• You generally pay 20% of the Medicare-approved amount for the doctor or other health care provider’s services, and the Part B deductible applies.
    • For all other services, you also generally pay a copayment for each service you get in an outpatient hospital setting. You may pay more for services you get in a hospital outpatient setting than you would pay for the same care in a doctor’s office.
    • For some screenings and preventive services, coinsurance, copayments, and the Part B deductible don’t apply (so you pay nothing).

WHAT IS A MEDICARE SUPPLEMENT AND WHY DO I NEED ONE?

A Medicare supplement, also known as a Medigap plan, fills in some of the gaps in your Medicare hospital (Part A) and medical (Part B) coverage. When you receive Medicare-covered services, Medicare pays first, then the supplement pays some or all of the remaining costs. The nice thing about a supplement is that there are no network restrictions – you can go to any doctor or hospital that accepts Medicare, and no referrals are required.

There are ten standardized Medicare supplement plans, which means that a Plan F from one insurance company, for instance, will cover the same expenses as a Plan F from another insurance company. When you first sign up for Medicare Part B, regardless of age, you have 6 months to purchase a Medicare supplement without answering any medical questions; after that, any application or changes you want to make may require medical approval.

Compare Medigap plans side-by-side

The chart below shows basic information about the different benefits Medigap policies cover. While there are 10 standardized plans, not all plans are available in every state and most insurers do not offer every plan. All of our clients have selected plan F or plan G, and that’s what we’re likely to recommend if you’re interested in a Medicare supplement.

Yes = the plan covers 100% of this benefit
No = the policy doesn’t cover that benefit
% = the plan covers that percentage of this benefit
N/A = not applicable

* Plan F also offers a high-deductible plan. If you choose this option, this means you must pay for Medicare-covered costs up to the deductible amount of $2,240 in 2018 before your Medigap plan pays anything.

** After you meet your out-of-pocket yearly limit and your yearly Part B deductible, the Medigap plan pays 100% of covered services for the rest of the calendar year.

*** Plan N pays 100% of the Part B coinsurance, except for a copayment of up to $20 for some office visits and up to a $50 copayment for emergency room visits that don’t result in inpatient admission.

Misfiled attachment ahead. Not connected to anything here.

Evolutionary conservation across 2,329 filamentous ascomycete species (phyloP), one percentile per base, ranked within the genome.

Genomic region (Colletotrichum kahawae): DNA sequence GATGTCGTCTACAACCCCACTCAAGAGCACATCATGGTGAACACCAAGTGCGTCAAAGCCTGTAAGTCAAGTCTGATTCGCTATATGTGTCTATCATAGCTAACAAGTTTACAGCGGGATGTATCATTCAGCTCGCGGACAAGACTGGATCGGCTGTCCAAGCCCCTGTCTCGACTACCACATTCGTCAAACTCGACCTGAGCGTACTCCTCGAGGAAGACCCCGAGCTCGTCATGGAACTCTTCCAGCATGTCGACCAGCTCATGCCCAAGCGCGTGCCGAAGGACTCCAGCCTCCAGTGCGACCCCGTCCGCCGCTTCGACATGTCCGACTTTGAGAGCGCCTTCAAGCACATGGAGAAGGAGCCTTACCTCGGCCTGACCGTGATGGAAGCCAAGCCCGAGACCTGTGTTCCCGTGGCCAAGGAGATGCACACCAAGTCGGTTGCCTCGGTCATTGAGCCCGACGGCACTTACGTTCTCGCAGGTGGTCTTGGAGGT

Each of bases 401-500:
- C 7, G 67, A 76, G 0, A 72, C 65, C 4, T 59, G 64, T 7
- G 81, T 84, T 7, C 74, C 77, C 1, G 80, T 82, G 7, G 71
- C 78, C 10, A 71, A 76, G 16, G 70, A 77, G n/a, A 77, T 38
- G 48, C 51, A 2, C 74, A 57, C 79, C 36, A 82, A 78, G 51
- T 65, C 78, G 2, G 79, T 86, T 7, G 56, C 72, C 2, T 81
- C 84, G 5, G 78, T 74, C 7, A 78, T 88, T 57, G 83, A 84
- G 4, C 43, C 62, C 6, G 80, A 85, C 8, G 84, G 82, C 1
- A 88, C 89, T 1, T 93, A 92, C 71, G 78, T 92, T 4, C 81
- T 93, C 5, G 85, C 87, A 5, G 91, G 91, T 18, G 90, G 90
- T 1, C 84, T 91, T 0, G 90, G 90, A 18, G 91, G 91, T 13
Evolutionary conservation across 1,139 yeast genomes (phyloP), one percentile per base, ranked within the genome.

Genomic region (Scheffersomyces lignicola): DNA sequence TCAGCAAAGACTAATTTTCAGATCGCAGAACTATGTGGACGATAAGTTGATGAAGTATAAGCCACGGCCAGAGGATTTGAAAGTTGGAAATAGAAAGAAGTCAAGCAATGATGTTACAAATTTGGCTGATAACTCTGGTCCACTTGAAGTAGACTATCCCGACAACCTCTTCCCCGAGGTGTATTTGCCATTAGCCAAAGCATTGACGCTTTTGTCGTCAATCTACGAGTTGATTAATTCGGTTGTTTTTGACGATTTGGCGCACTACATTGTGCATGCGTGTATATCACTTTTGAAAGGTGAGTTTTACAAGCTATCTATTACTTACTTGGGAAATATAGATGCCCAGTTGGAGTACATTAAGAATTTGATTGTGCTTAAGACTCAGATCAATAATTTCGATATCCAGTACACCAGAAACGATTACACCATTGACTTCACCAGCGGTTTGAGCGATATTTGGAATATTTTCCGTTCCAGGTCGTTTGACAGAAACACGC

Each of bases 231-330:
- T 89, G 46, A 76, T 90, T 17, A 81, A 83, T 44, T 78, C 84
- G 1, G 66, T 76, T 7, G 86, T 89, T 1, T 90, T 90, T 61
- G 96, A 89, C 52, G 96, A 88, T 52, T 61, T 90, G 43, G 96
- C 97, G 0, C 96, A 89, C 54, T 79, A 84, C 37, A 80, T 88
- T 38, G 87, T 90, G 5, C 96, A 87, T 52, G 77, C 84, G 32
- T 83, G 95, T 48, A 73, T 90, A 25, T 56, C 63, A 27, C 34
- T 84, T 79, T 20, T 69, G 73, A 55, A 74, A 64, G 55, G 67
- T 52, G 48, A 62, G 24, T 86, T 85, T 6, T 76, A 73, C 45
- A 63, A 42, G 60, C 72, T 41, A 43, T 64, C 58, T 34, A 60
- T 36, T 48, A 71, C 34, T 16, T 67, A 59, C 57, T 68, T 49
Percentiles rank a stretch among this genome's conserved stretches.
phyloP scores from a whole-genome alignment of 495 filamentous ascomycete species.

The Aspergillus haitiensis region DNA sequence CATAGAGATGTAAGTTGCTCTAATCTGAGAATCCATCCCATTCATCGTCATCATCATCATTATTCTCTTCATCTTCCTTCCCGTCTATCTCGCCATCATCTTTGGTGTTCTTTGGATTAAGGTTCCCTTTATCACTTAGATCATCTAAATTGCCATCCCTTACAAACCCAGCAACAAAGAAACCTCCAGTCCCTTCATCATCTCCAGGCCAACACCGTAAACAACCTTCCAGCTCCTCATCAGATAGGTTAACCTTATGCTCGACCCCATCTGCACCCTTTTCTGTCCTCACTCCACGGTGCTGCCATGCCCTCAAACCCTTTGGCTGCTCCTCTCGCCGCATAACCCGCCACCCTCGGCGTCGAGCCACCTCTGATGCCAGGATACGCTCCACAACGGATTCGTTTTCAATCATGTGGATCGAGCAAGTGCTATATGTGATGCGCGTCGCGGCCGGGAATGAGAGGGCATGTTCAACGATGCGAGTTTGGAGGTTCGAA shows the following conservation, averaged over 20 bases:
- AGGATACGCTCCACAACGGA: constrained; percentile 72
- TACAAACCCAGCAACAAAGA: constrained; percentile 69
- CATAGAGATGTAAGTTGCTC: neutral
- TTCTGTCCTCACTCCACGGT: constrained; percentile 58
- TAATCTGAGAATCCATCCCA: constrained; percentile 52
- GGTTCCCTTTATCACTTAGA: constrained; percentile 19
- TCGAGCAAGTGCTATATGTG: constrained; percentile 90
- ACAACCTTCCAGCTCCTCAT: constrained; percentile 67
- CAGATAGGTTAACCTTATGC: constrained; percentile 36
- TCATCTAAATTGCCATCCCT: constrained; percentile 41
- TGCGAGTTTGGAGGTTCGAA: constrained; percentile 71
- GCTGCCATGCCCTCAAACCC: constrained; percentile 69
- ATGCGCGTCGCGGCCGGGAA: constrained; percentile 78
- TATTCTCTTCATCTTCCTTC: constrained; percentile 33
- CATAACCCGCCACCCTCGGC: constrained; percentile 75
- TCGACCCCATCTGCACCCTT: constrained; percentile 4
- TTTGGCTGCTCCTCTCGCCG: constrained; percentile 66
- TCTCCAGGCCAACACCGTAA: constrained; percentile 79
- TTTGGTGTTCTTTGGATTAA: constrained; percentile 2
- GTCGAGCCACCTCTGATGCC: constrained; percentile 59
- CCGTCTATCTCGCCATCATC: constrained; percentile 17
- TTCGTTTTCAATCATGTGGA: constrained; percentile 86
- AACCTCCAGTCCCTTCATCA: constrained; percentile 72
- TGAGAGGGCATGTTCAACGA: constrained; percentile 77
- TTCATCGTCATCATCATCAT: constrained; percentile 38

Source: https://www.medicare.gov/supplement-other-insurance/compare-medigap/compare-medigap.html 

WHAT IS MEDICARE PART D AND HOW MUCH DOES IT COST?

Medicare Parts A and B, also known as Original Medicare, don’t provide coverage for most prescription drugs. To get help with the cost of your medications, you’ll need to purchase a Medicare Part D prescription drug plan.

Part D drug coverage can be purchased as a stand-alone plan to accompany Medicare + a supplement or can be incorporated into a Medicare Advantage plan. Either way, there are a lot of options. And while there are a number of similarities between many of the drug plans offered, there are also some factors to consider when deciding which plan is best for you, including the plan’s drug formulary, the monthly premium, the copayments and/or coinsurance you’re required to pay at the pharmacy, and the reputation of the insurance company.

Unlike a Medicare supplement plan, you can change Part D plans annually during the Annual Election Period (AEP) without having to qualify for the coverage.

Part D premiums by income

The charts below show your estimated prescription drug plan monthly premium based on your income as reported on your IRS tax return from 2 years ago and last year. If your income is above a certain limit, you’ll pay an income-related monthly adjustment amount in addition to your plan premium.

Social Security will contact you if you have to pay Part D-IRMAA, based on your income. The amount you pay can change each year. If you have to pay a higher amount for your Part D premium and you disagree (for example, if your income goes down), use this form to contact Social Security [PDF, 125 KB]

The extra amount you have to pay isn’t part of your plan premium. You don’t pay the extra amount to your plan. Most people have the extra amount taken from their Social Security check. If the amount isn’t taken from your check, you’ll get a bill from Medicare or the Railroad Retirement Board. You must pay this amount to keep your Part D coverage.

Get your premium automatically deducted

Contact your drug plan (not Social Security) if you want your premium deducted from your monthly Social Security payment. Your first deduction will usually take 3 months to start, and 3 months of premiums will likely be deducted at once.

After that, only one premium will be deducted each month. You may also see a delay in premiums being withheld if you switch plans. If you want to stop premium deductions and get billed directly, contact your drug plan.

WHAT IS A MEDICARE ADVANTAGE PLAN?

Medicare Advantage plans are health plans offered by private insurance companies that contract with Medicare to provide Part A hospital and Part B medical benefits to people with Medicare who enroll in the plan. Many of these plans also provide Medicare Part D coverage and are known as Medicare Advantage Prescription Drug (MAPD) plans. Medicare Advantage plans must cover all of the services covered by Original Medicare and may offer additional services, like vision, dental, or hearing coverage.

In contrast with Medicare plus a supplement, Medicare Advantage plans look more like the health plans people may have had through their employer or purchased in the individual market. They typically have set-dollar copayments for services like doctor visits and may have an annual deductible for higher-cost services like hospital visits or outpatient surgery. They also may require members to obtain services from contracted network providers and obtain a referral from their primary care physician to see a specialist.

For Medicare beneficiaries whose doctors participate in the provider network, Medicare Advantage plans can offer better coverage than Medicare alone and a cost-effective alternative to a Medicare supplement.